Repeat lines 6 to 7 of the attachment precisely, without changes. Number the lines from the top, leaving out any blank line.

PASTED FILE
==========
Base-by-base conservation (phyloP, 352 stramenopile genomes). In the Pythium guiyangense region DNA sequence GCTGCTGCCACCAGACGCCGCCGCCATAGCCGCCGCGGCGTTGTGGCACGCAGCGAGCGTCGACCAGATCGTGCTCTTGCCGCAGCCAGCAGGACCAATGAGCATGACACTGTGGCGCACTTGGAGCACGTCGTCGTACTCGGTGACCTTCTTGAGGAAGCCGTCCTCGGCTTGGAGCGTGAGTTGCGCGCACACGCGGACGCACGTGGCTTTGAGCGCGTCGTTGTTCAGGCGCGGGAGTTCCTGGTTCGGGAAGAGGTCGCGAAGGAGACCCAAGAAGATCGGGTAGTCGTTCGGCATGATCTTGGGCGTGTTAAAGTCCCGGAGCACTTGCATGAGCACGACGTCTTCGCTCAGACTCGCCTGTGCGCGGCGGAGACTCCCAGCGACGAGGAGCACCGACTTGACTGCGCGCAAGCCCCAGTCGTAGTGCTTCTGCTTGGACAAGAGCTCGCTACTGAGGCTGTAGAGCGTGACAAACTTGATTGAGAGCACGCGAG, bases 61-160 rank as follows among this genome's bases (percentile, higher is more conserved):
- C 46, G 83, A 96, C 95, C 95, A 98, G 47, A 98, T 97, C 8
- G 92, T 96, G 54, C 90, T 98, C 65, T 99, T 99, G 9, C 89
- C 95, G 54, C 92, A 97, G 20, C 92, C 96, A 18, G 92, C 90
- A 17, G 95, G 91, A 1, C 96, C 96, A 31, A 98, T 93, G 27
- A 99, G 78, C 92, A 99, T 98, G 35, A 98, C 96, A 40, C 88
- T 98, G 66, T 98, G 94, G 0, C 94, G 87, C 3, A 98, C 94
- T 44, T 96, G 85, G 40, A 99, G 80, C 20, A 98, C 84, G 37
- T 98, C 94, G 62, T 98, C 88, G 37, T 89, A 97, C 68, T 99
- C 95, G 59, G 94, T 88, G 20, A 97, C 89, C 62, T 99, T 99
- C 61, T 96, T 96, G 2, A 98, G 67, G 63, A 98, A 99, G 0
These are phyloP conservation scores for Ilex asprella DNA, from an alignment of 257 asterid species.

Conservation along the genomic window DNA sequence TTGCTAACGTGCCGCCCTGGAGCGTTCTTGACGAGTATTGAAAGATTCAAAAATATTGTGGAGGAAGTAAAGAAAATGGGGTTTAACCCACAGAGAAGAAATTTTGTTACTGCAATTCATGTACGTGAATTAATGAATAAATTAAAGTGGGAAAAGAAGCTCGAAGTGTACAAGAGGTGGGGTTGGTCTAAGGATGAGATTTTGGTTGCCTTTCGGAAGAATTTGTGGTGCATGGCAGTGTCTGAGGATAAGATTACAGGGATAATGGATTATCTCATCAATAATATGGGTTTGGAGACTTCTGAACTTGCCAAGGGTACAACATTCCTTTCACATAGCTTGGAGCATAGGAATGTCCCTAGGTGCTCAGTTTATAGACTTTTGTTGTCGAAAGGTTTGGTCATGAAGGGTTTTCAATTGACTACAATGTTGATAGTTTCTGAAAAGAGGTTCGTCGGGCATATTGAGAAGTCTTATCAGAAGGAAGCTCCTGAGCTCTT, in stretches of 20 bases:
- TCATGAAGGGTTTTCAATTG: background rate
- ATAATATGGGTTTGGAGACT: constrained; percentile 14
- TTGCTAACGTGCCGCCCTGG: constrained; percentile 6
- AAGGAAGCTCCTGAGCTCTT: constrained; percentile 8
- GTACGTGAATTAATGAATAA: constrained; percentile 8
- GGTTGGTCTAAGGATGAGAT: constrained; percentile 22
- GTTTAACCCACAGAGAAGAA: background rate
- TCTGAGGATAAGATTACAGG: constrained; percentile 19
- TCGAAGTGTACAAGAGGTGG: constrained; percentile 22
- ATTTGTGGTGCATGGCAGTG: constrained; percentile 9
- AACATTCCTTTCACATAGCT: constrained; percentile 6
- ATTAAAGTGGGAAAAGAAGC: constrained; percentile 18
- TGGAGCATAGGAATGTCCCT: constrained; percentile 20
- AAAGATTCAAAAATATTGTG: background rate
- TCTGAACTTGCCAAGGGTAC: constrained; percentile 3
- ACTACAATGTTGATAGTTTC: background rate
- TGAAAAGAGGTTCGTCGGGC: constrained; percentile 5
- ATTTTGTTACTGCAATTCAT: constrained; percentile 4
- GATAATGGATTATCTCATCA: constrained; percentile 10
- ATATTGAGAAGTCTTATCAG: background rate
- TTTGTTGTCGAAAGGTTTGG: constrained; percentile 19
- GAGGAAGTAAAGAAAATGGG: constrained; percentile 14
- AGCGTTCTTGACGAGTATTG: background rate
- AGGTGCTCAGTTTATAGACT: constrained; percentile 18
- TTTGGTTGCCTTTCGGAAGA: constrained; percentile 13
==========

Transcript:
- A 99, G 78, C 92, A 99, T 98, G 35, A 98, C 96, A 40, C 88
- T 98, G 66, T 98, G 94, G 0, C 94, G 87, C 3, A 98, C 94